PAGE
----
“Up and down. Up and down. These stairs are our life now!” Lisa Black laughs as she expertly skips down the winding stairs to the vaulted cellar bar.
The basement of The Beer Emporium on King Street is a cavernous piece of Bristol history. When Lisa and her husband, Steve, opened the Beer Emporium in 2013, it was the first craft beer pub on King Street. They went all out to convert this space into an oasis for beer lovers; an intimate space for craft beer fans to get together, discuss, and share beers.
Said to be a former rum cellar, the stained glass window above the basement bar obscures the hatch where countless barrels were once offloaded from horse-drawn carts and lowered by ropes into the cellar. Now that Lisa and the bar staff are having to run up and down these stairs hundreds of times a shift to deliver pints to the outdoor seating area, it must be tempting to tear out that glass, throw open the hatch, and add in an intricate pulley to delivery pints to punters with ease.
Social distancing and other restrictions that were necessary to allow pubs to reopen safely have meant a very different experience for patrons and servers alike. For starters, it has imposed a much higher-touch style of service with table service replacing the all too familiar scrums at the taps. But now that pubs across the UK have been through a few rounds of re-opening, under shifting conditions and rules, many have been rethinking the whole idea of customer service in a way that may long outlast the restrictions.
For Lisa, this has meant doubling the staff on duty for any one shift, even though the capacity has dropped. Part of this is to support the table service, but servers also have found themselves in the role of traffic warden, acting as a public face of the current coronavirus rules. “The key is to make it friendly. So we greet people at the door. It's a bit of a welcome, and we can explain the rules to people. It’s easy to think that everybody's used to the rules now, but you’d be surprised by the number of people who turn up and they still don't know what the rules are.”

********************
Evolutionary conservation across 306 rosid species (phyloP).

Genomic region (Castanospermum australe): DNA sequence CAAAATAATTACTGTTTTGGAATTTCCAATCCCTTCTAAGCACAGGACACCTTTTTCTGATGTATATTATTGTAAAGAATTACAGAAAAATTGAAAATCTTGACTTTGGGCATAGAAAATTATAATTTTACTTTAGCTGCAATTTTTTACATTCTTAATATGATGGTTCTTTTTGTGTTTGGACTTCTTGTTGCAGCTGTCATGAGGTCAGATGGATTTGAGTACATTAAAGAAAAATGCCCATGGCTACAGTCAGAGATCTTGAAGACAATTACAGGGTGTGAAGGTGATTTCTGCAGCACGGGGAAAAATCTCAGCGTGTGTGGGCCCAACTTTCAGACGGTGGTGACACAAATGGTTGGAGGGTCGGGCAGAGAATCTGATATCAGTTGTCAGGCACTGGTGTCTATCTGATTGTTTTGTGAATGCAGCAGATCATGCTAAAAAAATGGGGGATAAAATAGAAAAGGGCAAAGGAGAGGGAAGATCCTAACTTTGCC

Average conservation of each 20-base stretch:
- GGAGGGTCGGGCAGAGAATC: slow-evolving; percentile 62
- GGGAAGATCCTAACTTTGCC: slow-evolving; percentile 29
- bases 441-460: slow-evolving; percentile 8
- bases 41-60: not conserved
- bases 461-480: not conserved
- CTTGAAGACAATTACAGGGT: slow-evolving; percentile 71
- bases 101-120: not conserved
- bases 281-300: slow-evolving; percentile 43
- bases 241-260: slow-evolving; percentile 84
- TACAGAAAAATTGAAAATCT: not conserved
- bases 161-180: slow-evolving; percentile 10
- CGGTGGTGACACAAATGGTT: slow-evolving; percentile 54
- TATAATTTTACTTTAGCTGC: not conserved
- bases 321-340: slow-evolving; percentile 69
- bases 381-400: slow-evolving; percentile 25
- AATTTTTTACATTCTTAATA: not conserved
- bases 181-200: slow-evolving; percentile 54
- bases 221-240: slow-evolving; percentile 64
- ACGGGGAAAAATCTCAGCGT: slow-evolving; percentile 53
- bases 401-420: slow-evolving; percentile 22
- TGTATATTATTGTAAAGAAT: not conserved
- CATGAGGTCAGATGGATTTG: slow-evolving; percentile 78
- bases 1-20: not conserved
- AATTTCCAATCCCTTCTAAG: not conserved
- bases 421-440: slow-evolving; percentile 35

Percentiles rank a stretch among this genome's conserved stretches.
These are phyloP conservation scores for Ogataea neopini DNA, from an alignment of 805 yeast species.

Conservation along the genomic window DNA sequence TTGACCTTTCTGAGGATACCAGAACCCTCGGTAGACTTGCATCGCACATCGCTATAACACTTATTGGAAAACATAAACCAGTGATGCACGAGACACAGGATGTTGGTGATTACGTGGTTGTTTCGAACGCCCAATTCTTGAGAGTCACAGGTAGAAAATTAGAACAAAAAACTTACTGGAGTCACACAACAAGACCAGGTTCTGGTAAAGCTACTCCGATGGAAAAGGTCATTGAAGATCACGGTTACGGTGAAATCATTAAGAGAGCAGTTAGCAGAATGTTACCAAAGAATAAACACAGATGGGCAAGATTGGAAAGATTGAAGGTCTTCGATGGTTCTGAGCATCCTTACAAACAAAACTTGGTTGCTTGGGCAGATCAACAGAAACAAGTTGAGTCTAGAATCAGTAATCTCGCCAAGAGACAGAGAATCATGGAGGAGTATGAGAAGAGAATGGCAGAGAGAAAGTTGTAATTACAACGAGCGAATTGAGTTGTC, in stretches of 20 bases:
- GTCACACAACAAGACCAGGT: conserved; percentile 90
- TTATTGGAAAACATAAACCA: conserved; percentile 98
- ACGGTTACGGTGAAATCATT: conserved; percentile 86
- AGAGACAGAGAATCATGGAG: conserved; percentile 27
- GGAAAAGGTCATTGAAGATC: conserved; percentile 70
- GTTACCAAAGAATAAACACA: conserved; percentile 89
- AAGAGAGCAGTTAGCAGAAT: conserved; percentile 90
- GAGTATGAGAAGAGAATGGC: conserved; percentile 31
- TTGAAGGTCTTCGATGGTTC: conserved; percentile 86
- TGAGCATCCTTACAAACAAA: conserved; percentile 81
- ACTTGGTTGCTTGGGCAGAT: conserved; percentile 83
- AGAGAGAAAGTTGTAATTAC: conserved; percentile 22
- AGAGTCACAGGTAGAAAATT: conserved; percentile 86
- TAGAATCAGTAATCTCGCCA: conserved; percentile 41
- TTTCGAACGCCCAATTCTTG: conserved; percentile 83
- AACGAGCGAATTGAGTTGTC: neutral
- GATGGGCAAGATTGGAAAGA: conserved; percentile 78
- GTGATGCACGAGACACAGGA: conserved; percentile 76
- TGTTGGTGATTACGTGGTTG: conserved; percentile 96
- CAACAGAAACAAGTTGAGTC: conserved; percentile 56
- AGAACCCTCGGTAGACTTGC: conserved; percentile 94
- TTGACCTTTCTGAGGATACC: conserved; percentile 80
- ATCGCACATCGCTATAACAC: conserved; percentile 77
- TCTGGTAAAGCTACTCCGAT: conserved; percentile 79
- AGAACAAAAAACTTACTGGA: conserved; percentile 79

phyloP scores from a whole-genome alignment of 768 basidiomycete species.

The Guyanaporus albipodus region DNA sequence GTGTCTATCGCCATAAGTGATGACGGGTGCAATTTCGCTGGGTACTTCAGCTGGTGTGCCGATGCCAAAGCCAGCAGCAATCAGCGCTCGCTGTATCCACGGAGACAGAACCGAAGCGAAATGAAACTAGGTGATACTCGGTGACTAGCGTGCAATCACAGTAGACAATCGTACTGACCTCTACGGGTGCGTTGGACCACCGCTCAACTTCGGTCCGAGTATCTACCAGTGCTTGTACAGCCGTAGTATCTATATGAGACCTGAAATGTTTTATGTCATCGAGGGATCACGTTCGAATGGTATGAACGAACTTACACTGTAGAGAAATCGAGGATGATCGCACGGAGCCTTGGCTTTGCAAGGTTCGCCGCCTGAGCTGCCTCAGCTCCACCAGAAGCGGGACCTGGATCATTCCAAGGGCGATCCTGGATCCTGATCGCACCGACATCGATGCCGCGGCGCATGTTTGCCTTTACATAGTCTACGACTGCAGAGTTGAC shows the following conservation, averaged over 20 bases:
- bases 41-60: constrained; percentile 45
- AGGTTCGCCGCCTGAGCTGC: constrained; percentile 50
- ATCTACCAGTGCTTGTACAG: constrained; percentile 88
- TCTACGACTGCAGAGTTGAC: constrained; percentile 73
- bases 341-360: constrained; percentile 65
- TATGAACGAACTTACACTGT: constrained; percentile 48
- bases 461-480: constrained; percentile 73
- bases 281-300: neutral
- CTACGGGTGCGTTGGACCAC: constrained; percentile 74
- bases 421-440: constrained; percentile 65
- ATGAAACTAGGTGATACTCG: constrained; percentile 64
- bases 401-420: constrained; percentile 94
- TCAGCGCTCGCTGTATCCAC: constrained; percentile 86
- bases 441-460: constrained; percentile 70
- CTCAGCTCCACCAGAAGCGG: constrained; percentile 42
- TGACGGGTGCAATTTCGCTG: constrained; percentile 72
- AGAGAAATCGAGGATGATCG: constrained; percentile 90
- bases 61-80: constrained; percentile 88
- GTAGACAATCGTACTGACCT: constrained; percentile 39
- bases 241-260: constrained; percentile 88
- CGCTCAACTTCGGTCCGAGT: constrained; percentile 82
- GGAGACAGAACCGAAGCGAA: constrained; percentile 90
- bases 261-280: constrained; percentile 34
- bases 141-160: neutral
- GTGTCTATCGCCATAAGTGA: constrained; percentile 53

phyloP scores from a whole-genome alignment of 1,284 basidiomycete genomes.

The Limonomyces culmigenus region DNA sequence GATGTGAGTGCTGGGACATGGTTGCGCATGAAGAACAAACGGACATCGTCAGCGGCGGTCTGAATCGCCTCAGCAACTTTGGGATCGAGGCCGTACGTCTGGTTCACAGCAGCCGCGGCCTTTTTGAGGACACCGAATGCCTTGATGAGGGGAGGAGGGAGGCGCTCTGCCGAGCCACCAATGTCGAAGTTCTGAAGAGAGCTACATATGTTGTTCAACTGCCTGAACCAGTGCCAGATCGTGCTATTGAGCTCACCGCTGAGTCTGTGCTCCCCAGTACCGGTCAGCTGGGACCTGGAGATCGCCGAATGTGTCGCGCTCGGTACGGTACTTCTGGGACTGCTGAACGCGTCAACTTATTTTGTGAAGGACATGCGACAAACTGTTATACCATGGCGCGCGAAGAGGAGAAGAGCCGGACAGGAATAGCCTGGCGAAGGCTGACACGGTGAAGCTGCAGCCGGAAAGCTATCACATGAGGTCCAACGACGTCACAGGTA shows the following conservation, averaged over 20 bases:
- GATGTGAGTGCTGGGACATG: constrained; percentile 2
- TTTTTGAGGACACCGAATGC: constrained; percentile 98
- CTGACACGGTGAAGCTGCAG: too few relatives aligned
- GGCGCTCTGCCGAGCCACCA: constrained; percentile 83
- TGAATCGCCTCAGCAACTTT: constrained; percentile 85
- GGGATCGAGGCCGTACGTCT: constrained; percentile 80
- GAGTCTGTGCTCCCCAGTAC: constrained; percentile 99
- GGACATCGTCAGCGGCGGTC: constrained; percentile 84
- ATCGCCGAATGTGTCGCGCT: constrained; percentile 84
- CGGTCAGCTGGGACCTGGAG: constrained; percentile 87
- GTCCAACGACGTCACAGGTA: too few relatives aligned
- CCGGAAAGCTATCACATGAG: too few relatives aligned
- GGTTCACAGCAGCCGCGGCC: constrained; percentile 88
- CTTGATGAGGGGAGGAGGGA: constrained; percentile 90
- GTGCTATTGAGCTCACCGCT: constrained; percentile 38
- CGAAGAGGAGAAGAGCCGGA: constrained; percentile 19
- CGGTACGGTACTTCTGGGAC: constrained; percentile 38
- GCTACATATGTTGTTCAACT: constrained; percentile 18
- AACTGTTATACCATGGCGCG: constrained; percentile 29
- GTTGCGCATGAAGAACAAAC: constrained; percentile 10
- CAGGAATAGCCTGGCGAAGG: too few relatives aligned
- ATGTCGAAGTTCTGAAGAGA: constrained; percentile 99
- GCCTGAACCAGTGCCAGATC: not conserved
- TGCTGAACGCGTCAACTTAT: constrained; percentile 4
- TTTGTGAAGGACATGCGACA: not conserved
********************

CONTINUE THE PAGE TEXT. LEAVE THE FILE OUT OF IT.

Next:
Image: Beer Emporium's outdoor seating area has been adapted to greet visitors and handle table service.
All pubs have also had the tricky decision to decide on what level they require help from apps and other technical tools that promise to simplify transactions. From Lisa’s perspective, the use of apps was contrary to the ethos of her pub on a fundamental level, the same way they eschew televisions and other distractions in their space, saving room for more face-to-face interaction. “I was always old-fashioned,” says Lisa. “When I worked in sales I was all about the carbon paper. A copy for you, a copy for me. Maybe it's just me that's holding it back?” To Lisa, the interaction between staff and customers is key to the experience, even if it is a bit strained by the need for masks and two metres of space.
“It's easy if you're behind the bar. No matter how busy it is, you pull pints and keep going,” says Peter Gibbs, owner of The Volunteer Tavern (or ‘The Volly’, to those who know it). “We have times when there are queues out the front and back door but it's manageable. With table service there’s a lot more work.” Gibbs was a reluctant convert to using apps and a booking platform, but now that it’s in place at The Volunteer Tavern, he’s come around to see the value of using them. “We didn't realise how much of a strain the restrictions were going to be on everyone,” says Peter. So when the subject of apps was raised during the staff meeting (one of the Volly’s regular team meetings which have been a key part of giving staff agency in the pub), they agreed to give it a try. The initial concerns that using an ordering app would somehow diminish the experience and level of interaction were soon forgotten as it became clear that the service was always more than just bringing drinks to tables; there were still plenty of opportunities to chat to patrons and check in with regulars whilst seeing to it that their pints were delivered to their tables safely.